16 April 2024

Veteran-owned businesses: High-flyer Chris Huet strives to help people be understood

| Andrew McLaughlin
Start the conversation
man giving a talk

Chris Huet is an enthusiastic public speaker and poet with a passion for teaching. Photos: Chris Huet.

Welcome to the first instalment of a series of articles profiling veteran-owned businesses based in Canberra and the wider region.

Chris Huet is a familiar face to many Canberrans. More than a decade ago, he was a regular on the poetry slam circuit, performing in pubs and cafes around town and further afield and, in 2012, was crowned Australian Poetry Slam Champion.

But with his long beard and gentlemanly dapper attire, few people would realise Chris was once a Royal Australian Air Force fighter pilot and was in command of the Air Force’s premier fighter training unit.

Chris was born in Wagga Wagga, his family settled in Canberra and he was accepted into the Australian Defence Force Academy in 1987.

Upon graduation, Chris trained at Point Cook in Victoria and Williamtown near Newcastle and was selected in 1994 to fly the F/A-18 Hornet, at that time the RAAF’s premier combat aircraft.

After his first tour with a fighter squadron at Williamtown, Chris had an exchange posting with the Royal Canadian Air Force flying the CF-18 Hornet as an instructor.

This was followed by a posting to a project in Canberra, the only Air Force job he didn’t ask for.

READ ALSO Much-delayed F-35 JSF program finally achieves full-rate production milestone

“I was very fortunate that I got all of my job preferences except for the project job,” he said.

“But it turned out to be really fortuitous because I learned a lot about procurement and systems engineering and negotiation setting and leading negotiations.”

While working in the project office, Chris also completed a Master of Management Studies at ADFA.

After Canberra, he went back to the F/A-18 as Executive Officer of 75 Squadron at Tindal in the NT, then back to Canberra again for Staff College before receiving his Commanding Officer (CO) posting.

As CO of No 2 Operational Conversion Unit (2OCU) at Williamtown from 2004 to 2006, Chris was responsible for the oversight of RAAF F/A-18 Hornet pilot training and the RAAF’s equivalent of Top Gun – the Fighter Combat Instructor (FCI) course – now known as the Air Warfare Instructor Course (AWIC).

His time at 2OCU proved to be his last posting in the Air Force.

“I just didn’t think I’d get a better job than that one,” he said.

“That was one of the strong influences on why I got out then. There were some really, really competent and good people in 2OCU. Particularly on the technical side, they were all really dedicated and good people.”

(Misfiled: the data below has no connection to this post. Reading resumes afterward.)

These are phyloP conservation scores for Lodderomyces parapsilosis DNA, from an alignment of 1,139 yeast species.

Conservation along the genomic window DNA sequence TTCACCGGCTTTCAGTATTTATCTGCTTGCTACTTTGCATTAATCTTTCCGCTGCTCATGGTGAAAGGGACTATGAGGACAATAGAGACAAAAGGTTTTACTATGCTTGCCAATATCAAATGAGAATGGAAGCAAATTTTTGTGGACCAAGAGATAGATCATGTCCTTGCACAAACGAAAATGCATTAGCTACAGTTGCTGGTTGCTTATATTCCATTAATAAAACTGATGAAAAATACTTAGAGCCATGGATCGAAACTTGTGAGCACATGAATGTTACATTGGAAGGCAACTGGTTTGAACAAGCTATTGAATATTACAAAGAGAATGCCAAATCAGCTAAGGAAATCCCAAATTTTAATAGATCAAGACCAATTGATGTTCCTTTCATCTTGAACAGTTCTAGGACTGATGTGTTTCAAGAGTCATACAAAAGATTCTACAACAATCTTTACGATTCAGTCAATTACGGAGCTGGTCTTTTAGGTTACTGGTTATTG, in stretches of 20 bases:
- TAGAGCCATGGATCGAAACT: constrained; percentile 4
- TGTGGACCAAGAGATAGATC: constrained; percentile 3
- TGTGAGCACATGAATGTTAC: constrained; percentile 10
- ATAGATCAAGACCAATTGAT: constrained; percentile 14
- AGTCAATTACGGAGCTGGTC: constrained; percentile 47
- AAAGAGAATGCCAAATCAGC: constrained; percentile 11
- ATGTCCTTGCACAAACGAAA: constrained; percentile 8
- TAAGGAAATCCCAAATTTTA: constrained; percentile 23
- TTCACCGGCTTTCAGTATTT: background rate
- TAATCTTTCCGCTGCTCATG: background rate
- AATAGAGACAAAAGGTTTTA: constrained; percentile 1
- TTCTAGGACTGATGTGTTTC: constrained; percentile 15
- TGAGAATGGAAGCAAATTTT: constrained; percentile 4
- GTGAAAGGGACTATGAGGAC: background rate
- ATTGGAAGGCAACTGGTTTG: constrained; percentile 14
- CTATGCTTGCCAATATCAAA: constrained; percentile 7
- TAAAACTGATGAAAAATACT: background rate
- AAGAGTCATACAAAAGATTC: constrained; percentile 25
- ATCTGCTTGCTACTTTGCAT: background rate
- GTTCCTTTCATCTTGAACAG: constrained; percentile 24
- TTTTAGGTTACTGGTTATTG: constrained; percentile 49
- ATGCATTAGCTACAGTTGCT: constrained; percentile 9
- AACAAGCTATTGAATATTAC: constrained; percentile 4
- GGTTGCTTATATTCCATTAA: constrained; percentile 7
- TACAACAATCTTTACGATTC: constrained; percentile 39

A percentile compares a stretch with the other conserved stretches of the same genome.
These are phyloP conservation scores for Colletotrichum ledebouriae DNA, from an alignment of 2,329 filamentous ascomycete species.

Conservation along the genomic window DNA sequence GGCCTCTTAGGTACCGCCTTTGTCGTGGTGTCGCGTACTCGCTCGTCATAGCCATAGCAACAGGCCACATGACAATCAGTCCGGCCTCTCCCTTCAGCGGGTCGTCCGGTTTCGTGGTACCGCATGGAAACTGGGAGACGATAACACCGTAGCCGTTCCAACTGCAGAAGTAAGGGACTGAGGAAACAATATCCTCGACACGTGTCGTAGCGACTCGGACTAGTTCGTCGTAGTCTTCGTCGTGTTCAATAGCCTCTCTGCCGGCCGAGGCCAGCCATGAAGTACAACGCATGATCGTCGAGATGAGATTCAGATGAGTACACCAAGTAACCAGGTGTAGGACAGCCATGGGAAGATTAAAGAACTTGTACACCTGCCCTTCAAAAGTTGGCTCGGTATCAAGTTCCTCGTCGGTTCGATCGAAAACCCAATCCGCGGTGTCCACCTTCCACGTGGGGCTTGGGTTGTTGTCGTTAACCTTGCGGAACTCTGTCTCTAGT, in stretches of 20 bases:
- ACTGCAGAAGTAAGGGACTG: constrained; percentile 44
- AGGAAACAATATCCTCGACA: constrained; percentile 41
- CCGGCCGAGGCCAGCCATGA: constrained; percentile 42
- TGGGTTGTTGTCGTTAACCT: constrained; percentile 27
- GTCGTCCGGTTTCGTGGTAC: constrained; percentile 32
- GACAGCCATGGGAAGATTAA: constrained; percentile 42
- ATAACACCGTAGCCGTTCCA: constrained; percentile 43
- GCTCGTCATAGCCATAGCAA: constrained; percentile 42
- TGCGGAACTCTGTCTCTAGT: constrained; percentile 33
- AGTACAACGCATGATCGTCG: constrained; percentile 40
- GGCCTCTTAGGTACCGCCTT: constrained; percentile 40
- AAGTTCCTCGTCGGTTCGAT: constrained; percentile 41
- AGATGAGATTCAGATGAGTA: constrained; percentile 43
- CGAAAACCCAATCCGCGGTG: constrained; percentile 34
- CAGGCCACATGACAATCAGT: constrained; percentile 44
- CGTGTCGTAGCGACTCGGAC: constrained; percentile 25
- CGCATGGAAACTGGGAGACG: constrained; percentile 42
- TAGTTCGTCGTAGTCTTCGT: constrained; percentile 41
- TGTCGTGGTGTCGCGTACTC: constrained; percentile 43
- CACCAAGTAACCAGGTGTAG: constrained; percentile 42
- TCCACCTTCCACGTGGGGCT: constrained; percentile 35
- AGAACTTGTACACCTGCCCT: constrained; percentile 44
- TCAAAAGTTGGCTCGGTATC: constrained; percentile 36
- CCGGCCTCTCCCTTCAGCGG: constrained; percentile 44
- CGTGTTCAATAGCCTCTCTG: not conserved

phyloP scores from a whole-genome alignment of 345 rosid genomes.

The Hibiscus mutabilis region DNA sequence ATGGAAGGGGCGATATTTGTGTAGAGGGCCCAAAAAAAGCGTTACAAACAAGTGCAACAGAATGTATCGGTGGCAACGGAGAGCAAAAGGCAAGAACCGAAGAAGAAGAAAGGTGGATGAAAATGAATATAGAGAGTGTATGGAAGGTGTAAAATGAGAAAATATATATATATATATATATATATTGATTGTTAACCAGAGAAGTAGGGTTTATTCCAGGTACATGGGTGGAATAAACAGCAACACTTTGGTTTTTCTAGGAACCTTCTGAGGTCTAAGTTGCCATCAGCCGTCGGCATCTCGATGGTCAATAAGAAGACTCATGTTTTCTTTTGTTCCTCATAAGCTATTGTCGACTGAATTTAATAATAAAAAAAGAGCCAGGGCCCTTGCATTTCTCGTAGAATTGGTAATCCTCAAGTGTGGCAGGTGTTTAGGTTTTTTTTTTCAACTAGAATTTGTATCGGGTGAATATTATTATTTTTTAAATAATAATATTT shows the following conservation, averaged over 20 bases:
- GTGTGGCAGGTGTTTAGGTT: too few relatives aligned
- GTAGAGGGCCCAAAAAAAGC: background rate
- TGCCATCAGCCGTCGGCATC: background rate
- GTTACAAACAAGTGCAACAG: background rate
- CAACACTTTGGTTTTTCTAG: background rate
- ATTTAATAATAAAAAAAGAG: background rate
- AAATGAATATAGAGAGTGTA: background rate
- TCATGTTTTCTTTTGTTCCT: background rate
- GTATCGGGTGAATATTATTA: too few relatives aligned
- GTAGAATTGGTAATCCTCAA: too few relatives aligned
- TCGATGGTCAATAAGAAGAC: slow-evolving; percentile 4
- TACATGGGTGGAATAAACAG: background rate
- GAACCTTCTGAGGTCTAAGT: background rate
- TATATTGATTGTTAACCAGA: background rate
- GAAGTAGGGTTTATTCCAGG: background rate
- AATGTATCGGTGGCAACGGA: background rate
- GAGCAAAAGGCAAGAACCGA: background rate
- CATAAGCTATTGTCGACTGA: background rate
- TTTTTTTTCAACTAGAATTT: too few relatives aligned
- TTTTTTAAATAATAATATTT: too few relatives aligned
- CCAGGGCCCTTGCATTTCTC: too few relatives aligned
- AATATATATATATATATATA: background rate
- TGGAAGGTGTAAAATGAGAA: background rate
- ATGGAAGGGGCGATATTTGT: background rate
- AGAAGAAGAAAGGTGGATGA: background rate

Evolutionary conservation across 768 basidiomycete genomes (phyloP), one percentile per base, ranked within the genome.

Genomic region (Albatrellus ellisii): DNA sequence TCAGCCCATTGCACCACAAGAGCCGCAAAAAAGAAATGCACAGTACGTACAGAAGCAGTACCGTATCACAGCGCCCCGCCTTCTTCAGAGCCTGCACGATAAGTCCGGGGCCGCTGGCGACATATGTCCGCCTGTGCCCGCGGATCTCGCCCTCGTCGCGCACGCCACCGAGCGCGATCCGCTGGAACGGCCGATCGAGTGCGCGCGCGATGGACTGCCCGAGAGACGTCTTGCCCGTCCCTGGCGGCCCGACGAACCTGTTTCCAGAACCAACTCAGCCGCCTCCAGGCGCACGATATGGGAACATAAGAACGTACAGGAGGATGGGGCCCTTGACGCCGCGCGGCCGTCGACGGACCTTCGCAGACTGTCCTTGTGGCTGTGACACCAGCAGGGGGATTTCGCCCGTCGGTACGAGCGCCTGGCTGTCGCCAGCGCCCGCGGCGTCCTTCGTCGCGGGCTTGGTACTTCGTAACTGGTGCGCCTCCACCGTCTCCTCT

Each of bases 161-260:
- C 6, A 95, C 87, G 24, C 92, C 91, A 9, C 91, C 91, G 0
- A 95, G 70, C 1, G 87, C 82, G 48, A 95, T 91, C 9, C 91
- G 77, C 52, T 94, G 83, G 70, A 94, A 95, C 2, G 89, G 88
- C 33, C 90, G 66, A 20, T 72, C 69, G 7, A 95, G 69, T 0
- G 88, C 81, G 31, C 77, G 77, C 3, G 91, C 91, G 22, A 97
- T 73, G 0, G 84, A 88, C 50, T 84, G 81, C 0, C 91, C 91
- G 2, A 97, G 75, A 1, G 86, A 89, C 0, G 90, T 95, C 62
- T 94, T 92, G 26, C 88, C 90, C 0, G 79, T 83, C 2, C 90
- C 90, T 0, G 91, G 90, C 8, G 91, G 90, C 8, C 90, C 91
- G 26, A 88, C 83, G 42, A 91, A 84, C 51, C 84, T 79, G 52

Chris Huet in flying suit

Chris Huet during his exchange posting flying CF-18 Hornets with the Royal Canadian Air Force.

After the Air Force, Chris initially worked for a small defence consulting firm in Canberra, where most of his time was spent in Air Force headquarters on the then-new F/A-18F Super Hornet acquisition.

“The government directed the Air Force to buy the Super Hornet the day I started. I happened to be at the right place at the right time.”

From the consulting role, he was approached by Lockheed Martin to do business development on a major training program, but he also started to explore his creative side.

“When I was in Lockheed Martin I had my day job, and then I had poetry, which was almost a completely different part of me,” he said.

“After Lockheed Martin, I started to think about what I would do next and I realised that it was the communicating side of all my work that I enjoyed the most.

“As an instructor in the Air Force and the adult learning aspect, and then being a consultant and understanding your clients’ problems, negotiating contracts, business development, teaching ideas … I wanted to bring all of those different forms of technical and business and creative communication into a more holistic thing.

“And I had the idea that I wanted to actually create a business where I helped other people communicate better.”

READ ALSO Canberra businesses feel the pinch as ATO ramps up debt collection efforts

His company – Understood – is engaged to improve people’s communication skills.

“I work with people that often have a defence or technical background, often in engineering, but it might be IT, cyber, accounting, or even finance,” he said.

“These are people who may find themselves in a position where they’re responsible for motivating and coordinating a diverse range of people, but their current expertise lies in focusing on details or numbers or processes.

“Having been on both sides of the fence, it’s kind of perfect. I’m not unique, but I have the benefit of having worked in uniform and as a contractor on the Commonwealth side, plus I’ve worked in a consulting organisation and I’ve worked in industry as well.

“So, I’ve kind of sat on all sides of the table and seen it from all perspectives, and I’ve done some really good work both with defence and with industry on understanding each other.”

Apart from running his business, Chris does Defence Reserve work a couple of days a week, supporting students enrolled in the Australian Command Staff Course at the Defence College in Weston.

Outside of work, Chris is a member of the International Coaching Federation and the Australian Institute of Company Directors. He is also on the board of the non-profit Marion, the leading organisation for writing in the ACT region.

Start the conversation

Daily Digest

Want the best Canberra news delivered daily? Every day we package the most popular Riotact stories and send them straight to your inbox. Sign-up now for trusted local news that will never be behind a paywall.

By submitting your email address you are agreeing to Region Group's terms and conditions and privacy policy.